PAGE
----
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Tessarabrachion oculatum Hansen, 1911

Etymology: Tessarabrachion - four arms; oculatum - with eyes

Eye: The eye is (very) large (height is about 1/2.3x carpace length) with a constriction dividing the upper and lower lobes; the two lobes are nearly equal in size in adults, but the lower lobe is larger in immature specimens (T. oculatum eye & rostrum).

Peduncle of 1st Antenna: The 1st segment has no lappet but the anterior dorsal limit is acute; it is more broad than the 2nd and 3rd. The 2nd and 3rd segments are near equal in length and are more slender in the female than in the male (T. oculatum,).

Rostrum: There is no rostrum; the frontal plate is a short oblique triangle, sharply and angularly upturned as a flange along its oblique anterior margins. There is a low keel cresting over the domed gastric area behind the frontal plate (T. oculatum dorsal head).

Carapace: There are no denticles on the lateral margin.

Thoracic legs: The 2nd and 3rd thoracic legs are similar and both are extremely elongate with the merus reaching to or beyond the end of the peduncle of 1st antenna (T. oculatum thoracic leg). The 4th-6th thoracic legs are similarly developed, and decrease in size posteriorly. The 7th leg scarcely extends to the limit of the gills.

Abdomen: There are no dorsal spines or specific features.

Length: Adult males are up to 20 mm; females up to 26 mm.

Petasma: The petasma is very distinctive, appearing to be rudimentary. The inner and median lobes are very short, partially joined, and have no processes. There are two or three distal spines on the median lobe. The setiferous lobe and the auxiliary lobes are both well developed (T. oculatum petasma).

Thelycum: Described by Guglielmo and Costanzo, 1983.

Comments: T. oculatum is the only species in the genus Tessarabrachion . The upturned anterior edges of the short frontal plate are distinguishing if the elongate legs are broken off.

ECOLOGY
T. oculatum is an important food source for fish.

HORIZONTAL DISTRIBUTION
T. oculatum is restricted to the North Pacific, usually north of 35°N in the western half and 40°N in the east. It rarely occurs in the California Current, but has been recorded as far south as 33°N (T. oculatum distribution). High abundances in plankton samples have been only from 45-50°N in mid-ocean.

VERTICAL DISTRIBUTION
This species has been caught between the surface and about 1000 m. Most adults appear to migrate from ca. 150-400 m in the daytime to ca. 0-150 m at night. They remain beneath the upper layers (100-200 m) in the southern part of their range in the North Pacific Drift, south of 45°N.

LARVAE
See the development summary (T. oculatum Table) for the stage descriptors and length in stage.

Metanauplius - undescribed


Calyptopis - (3 stages) (T. oculatum A)

Carapace:
Shape - The carapace is rounded and short in relation to abdomen length.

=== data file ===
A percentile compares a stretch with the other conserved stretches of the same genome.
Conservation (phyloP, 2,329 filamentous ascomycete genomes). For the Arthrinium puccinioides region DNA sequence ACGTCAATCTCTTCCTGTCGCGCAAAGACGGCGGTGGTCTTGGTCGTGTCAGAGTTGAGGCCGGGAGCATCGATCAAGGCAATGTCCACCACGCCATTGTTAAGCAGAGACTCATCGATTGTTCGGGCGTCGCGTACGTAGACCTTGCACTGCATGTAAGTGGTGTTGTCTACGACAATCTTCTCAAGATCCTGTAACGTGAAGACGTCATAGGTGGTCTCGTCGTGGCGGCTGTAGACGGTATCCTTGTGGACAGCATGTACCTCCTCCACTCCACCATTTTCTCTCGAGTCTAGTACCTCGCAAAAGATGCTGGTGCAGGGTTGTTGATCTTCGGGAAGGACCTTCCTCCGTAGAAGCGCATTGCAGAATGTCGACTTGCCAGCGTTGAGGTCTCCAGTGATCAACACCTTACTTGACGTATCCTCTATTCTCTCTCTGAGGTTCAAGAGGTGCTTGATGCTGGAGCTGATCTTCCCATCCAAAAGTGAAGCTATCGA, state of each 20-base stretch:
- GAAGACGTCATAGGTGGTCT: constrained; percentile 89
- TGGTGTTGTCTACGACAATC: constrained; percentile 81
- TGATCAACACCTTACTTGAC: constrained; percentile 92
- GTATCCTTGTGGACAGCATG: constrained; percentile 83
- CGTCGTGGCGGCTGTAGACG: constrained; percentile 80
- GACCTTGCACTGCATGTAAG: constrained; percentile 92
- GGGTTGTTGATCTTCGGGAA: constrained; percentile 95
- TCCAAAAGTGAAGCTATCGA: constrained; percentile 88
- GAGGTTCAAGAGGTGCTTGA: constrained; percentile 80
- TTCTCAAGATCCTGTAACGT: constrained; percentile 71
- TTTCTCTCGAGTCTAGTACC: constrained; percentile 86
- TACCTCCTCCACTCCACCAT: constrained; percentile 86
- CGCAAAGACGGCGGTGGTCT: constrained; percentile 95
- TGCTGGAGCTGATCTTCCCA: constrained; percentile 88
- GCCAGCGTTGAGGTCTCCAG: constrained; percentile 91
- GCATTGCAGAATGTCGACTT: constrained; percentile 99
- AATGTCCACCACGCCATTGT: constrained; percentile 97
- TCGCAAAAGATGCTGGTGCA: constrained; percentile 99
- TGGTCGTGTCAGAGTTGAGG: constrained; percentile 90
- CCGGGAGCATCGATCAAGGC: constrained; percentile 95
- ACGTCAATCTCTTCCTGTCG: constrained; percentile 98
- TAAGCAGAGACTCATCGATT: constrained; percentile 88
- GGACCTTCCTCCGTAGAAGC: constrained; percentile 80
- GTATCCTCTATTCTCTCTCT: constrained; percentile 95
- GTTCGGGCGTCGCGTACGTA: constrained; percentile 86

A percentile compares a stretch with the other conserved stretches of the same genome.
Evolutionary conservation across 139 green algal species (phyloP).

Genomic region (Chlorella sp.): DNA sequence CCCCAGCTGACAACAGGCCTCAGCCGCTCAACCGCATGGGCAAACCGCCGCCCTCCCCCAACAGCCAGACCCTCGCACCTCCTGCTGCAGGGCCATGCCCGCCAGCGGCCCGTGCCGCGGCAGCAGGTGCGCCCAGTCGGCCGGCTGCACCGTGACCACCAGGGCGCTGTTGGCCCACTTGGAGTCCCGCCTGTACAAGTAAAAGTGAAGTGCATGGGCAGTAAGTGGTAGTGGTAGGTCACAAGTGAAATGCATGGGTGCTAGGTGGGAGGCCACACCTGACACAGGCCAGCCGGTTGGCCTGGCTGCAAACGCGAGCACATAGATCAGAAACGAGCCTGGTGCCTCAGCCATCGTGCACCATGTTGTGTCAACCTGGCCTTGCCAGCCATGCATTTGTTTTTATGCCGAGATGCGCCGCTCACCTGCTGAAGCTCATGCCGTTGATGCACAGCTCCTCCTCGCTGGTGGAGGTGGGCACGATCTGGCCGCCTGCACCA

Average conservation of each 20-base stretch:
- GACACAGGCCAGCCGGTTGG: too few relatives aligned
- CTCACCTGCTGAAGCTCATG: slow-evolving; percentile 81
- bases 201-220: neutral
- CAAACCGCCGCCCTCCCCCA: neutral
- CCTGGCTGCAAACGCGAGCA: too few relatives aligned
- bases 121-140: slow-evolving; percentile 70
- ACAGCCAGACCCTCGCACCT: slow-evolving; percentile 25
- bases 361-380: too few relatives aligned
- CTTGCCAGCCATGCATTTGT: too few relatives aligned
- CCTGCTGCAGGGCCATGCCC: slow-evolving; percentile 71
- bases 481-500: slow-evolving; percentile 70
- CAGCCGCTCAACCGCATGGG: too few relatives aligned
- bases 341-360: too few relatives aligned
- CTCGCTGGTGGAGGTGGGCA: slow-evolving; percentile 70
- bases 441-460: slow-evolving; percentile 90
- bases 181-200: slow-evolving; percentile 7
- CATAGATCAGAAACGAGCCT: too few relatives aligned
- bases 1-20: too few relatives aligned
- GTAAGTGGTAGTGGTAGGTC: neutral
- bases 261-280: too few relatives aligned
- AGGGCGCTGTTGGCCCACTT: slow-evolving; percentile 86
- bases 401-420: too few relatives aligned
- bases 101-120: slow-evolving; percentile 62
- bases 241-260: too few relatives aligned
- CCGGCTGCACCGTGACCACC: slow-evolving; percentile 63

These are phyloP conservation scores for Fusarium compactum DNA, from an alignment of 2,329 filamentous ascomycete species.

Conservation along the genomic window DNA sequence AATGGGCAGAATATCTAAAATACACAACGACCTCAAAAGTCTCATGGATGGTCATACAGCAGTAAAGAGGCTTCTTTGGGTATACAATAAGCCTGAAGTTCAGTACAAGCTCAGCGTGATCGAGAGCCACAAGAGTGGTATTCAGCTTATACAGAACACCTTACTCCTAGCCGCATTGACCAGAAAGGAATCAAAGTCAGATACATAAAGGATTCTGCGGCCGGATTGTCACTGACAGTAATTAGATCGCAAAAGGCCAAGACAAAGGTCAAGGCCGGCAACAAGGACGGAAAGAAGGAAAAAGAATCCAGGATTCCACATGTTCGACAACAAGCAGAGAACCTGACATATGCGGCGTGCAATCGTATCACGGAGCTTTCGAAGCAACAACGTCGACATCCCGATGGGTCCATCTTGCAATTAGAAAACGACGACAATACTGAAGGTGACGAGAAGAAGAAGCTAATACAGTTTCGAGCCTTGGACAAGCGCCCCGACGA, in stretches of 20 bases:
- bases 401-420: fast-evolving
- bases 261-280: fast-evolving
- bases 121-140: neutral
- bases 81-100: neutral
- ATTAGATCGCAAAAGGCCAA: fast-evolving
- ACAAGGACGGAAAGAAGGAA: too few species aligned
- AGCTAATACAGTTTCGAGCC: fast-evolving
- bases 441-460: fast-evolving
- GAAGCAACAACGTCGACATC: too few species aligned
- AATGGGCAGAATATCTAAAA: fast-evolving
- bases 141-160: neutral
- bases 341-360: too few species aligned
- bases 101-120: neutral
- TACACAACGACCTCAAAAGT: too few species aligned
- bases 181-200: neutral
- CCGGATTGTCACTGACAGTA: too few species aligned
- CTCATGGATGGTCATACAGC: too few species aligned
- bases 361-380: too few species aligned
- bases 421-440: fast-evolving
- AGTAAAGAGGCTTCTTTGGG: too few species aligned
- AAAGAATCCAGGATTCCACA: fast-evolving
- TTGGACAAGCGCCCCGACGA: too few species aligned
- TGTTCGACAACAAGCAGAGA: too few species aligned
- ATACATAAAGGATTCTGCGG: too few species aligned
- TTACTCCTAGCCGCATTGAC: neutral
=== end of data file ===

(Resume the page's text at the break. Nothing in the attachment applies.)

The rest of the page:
Marginal spines - absent
Postero-dorsal spine - absent
Lateral denticles - absent

Telson:
Postero-lateral spines - PL3 is quite long and longer than PL2.

Furcilia - (5 stages) (T. oculatum B), (T. oculatum C)

Eye: The eye is large. In F5, the pigment is pear-shaped with with a division between upper and lower portions. The eye is bilobed in the juvenile illustrated (T. oculatum D).

Carapace:
Frontal plate / rostrum - The frontal plate is broad with a small rostral spine in early furcilia stages. In later stages the rostrum tapers to a point, becomes proportionally shorter, and the lateral margins curve inward dorsally.
Marginal spines - absent
Postero-dorsal spines - absent
Lateral denticles - A pair of denticles is present.
Dorsal keel - A keel is present.

Thoracic legs: There is precocious growth of legs 2 and 3, the elongate legs of the adult. Leg 2 is longer than leg 3 in F4-5, and they are equal in length in the Juvenile illustrated.

Abdomen:
Mid-dorsal spines - absent

Pleopods: The common developmental pathway is 1' - 1"4' - 5".

Telson:
Postero-lateral spines - PL3 is longer than PL2.

Comments: The lateral carapace denticles are present only in the furcilia phase, they disappear in the juvenile.

Endo (1980) notes that E. pacifica , Thysanoessa longipes and T. inspinata are the dominant euphausiids in the Sanriku area of northeastern Japan. In comparing larvae of these species Endo states that, unlike T. longipes , the carapace of T. oculatum lacks a pointed posterior margin in calyptopis stages and has a dorsal keel in furcilia stages. The calyptopis stages of E. pacifica are smaller than those of T. oculatum and, in furcilia stages, the frontal plate of E. pacifica is rounded, not pointed as in T. oculatum . The larvae of T. inspinata have not been identified but may be similar to those of T. longipes .


Development
(T. oculatum Table), development summary for the stage descriptors and length in stage.

Pictures
T. oculatum, selected stages
T. oculatum A [calyptopis 1-3]
T. oculatum B [furcilia 1-3]
T. oculatum C [furcilia 4-5]
T. oculatum D [juvenile]
key to larval illustrations

Tessarabrachion oculatum